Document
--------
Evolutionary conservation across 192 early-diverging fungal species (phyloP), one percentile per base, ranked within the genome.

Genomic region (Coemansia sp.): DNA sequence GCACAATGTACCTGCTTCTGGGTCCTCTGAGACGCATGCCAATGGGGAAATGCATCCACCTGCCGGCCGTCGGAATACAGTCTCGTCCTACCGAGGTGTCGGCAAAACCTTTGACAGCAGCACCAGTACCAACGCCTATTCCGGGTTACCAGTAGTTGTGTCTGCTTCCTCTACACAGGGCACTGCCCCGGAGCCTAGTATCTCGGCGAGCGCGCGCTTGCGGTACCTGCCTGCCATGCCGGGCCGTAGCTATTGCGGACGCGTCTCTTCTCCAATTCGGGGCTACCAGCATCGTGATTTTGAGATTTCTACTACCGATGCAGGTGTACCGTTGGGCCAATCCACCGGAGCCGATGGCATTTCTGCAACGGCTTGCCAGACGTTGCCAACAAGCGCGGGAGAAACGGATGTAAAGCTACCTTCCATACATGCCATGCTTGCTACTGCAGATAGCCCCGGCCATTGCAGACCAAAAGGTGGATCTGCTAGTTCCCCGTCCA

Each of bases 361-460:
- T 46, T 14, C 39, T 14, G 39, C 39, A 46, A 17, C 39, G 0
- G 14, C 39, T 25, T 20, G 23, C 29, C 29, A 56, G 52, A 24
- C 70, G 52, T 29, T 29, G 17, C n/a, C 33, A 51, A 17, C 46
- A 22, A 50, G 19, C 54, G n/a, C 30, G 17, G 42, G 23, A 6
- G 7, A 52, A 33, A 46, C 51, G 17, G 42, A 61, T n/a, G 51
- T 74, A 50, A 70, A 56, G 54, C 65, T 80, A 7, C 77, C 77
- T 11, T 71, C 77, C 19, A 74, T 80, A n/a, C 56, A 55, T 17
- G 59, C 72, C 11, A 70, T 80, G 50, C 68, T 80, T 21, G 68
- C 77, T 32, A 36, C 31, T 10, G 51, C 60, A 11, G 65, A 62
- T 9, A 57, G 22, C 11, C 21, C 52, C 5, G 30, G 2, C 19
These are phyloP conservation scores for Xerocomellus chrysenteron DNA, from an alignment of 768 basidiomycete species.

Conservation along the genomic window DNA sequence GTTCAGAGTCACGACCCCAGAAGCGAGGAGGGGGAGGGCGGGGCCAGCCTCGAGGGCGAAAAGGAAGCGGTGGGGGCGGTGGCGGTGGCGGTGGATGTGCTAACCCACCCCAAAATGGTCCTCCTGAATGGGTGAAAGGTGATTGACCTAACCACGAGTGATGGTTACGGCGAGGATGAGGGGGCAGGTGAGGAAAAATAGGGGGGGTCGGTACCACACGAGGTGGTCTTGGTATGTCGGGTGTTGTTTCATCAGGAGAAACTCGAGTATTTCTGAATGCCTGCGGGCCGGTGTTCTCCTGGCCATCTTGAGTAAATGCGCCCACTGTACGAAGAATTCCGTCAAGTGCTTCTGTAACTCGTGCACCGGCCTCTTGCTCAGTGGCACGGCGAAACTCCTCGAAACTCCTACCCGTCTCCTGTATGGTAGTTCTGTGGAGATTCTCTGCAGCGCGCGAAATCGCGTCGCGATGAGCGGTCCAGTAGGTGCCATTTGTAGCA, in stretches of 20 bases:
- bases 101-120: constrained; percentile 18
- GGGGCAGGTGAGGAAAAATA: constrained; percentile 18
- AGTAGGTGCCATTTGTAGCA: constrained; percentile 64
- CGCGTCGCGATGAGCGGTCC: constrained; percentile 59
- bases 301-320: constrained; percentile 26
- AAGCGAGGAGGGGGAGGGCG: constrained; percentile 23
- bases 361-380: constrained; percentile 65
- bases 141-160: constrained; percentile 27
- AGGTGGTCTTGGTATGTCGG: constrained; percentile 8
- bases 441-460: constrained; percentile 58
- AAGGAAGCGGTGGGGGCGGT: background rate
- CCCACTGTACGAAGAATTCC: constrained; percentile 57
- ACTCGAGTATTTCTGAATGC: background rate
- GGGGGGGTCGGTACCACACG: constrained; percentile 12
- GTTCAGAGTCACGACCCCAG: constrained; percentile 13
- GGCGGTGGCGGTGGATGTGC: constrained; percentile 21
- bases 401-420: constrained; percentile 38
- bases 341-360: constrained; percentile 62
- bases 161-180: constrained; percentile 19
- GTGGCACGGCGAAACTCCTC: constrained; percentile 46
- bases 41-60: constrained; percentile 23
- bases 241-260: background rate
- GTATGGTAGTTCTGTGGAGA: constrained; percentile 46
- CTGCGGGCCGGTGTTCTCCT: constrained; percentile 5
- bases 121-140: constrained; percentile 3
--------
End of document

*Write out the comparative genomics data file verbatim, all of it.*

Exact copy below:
Evolutionary conservation across 192 early-diverging fungal species (phyloP), one percentile per base, ranked within the genome.

Genomic region (Coemansia sp.): DNA sequence GCACAATGTACCTGCTTCTGGGTCCTCTGAGACGCATGCCAATGGGGAAATGCATCCACCTGCCGGCCGTCGGAATACAGTCTCGTCCTACCGAGGTGTCGGCAAAACCTTTGACAGCAGCACCAGTACCAACGCCTATTCCGGGTTACCAGTAGTTGTGTCTGCTTCCTCTACACAGGGCACTGCCCCGGAGCCTAGTATCTCGGCGAGCGCGCGCTTGCGGTACCTGCCTGCCATGCCGGGCCGTAGCTATTGCGGACGCGTCTCTTCTCCAATTCGGGGCTACCAGCATCGTGATTTTGAGATTTCTACTACCGATGCAGGTGTACCGTTGGGCCAATCCACCGGAGCCGATGGCATTTCTGCAACGGCTTGCCAGACGTTGCCAACAAGCGCGGGAGAAACGGATGTAAAGCTACCTTCCATACATGCCATGCTTGCTACTGCAGATAGCCCCGGCCATTGCAGACCAAAAGGTGGATCTGCTAGTTCCCCGTCCA

Each of bases 361-460:
- T 46, T 14, C 39, T 14, G 39, C 39, A 46, A 17, C 39, G 0
- G 14, C 39, T 25, T 20, G 23, C 29, C 29, A 56, G 52, A 24
- C 70, G 52, T 29, T 29, G 17, C n/a, C 33, A 51, A 17, C 46
- A 22, A 50, G 19, C 54, G n/a, C 30, G 17, G 42, G 23, A 6
- G 7, A 52, A 33, A 46, C 51, G 17, G 42, A 61, T n/a, G 51
- T 74, A 50, A 70, A 56, G 54, C 65, T 80, A 7, C 77, C 77
- T 11, T 71, C 77, C 19, A 74, T 80, A n/a, C 56, A 55, T 17
- G 59, C 72, C 11, A 70, T 80, G 50, C 68, T 80, T 21, G 68
- C 77, T 32, A 36, C 31, T 10, G 51, C 60, A 11, G 65, A 62
- T 9, A 57, G 22, C 11, C 21, C 52, C 5, G 30, G 2, C 19
These are phyloP conservation scores for Xerocomellus chrysenteron DNA, from an alignment of 768 basidiomycete species.

Conservation along the genomic window DNA sequence GTTCAGAGTCACGACCCCAGAAGCGAGGAGGGGGAGGGCGGGGCCAGCCTCGAGGGCGAAAAGGAAGCGGTGGGGGCGGTGGCGGTGGCGGTGGATGTGCTAACCCACCCCAAAATGGTCCTCCTGAATGGGTGAAAGGTGATTGACCTAACCACGAGTGATGGTTACGGCGAGGATGAGGGGGCAGGTGAGGAAAAATAGGGGGGGTCGGTACCACACGAGGTGGTCTTGGTATGTCGGGTGTTGTTTCATCAGGAGAAACTCGAGTATTTCTGAATGCCTGCGGGCCGGTGTTCTCCTGGCCATCTTGAGTAAATGCGCCCACTGTACGAAGAATTCCGTCAAGTGCTTCTGTAACTCGTGCACCGGCCTCTTGCTCAGTGGCACGGCGAAACTCCTCGAAACTCCTACCCGTCTCCTGTATGGTAGTTCTGTGGAGATTCTCTGCAGCGCGCGAAATCGCGTCGCGATGAGCGGTCCAGTAGGTGCCATTTGTAGCA, in stretches of 20 bases:
- bases 101-120: constrained; percentile 18
- GGGGCAGGTGAGGAAAAATA: constrained; percentile 18
- AGTAGGTGCCATTTGTAGCA: constrained; percentile 64
- CGCGTCGCGATGAGCGGTCC: constrained; percentile 59
- bases 301-320: constrained; percentile 26
- AAGCGAGGAGGGGGAGGGCG: constrained; percentile 23
- bases 361-380: constrained; percentile 65
- bases 141-160: constrained; percentile 27
- AGGTGGTCTTGGTATGTCGG: constrained; percentile 8
- bases 441-460: constrained; percentile 58
- AAGGAAGCGGTGGGGGCGGT: background rate
- CCCACTGTACGAAGAATTCC: constrained; percentile 57
- ACTCGAGTATTTCTGAATGC: background rate
- GGGGGGGTCGGTACCACACG: constrained; percentile 12
- GTTCAGAGTCACGACCCCAG: constrained; percentile 13
- GGCGGTGGCGGTGGATGTGC: constrained; percentile 21
- bases 401-420: constrained; percentile 38
- bases 341-360: constrained; percentile 62
- bases 161-180: constrained; percentile 19
- GTGGCACGGCGAAACTCCTC: constrained; percentile 46
- bases 41-60: constrained; percentile 23
- bases 241-260: background rate
- GTATGGTAGTTCTGTGGAGA: constrained; percentile 46
- CTGCGGGCCGGTGTTCTCCT: constrained; percentile 5
- bases 121-140: constrained; percentile 3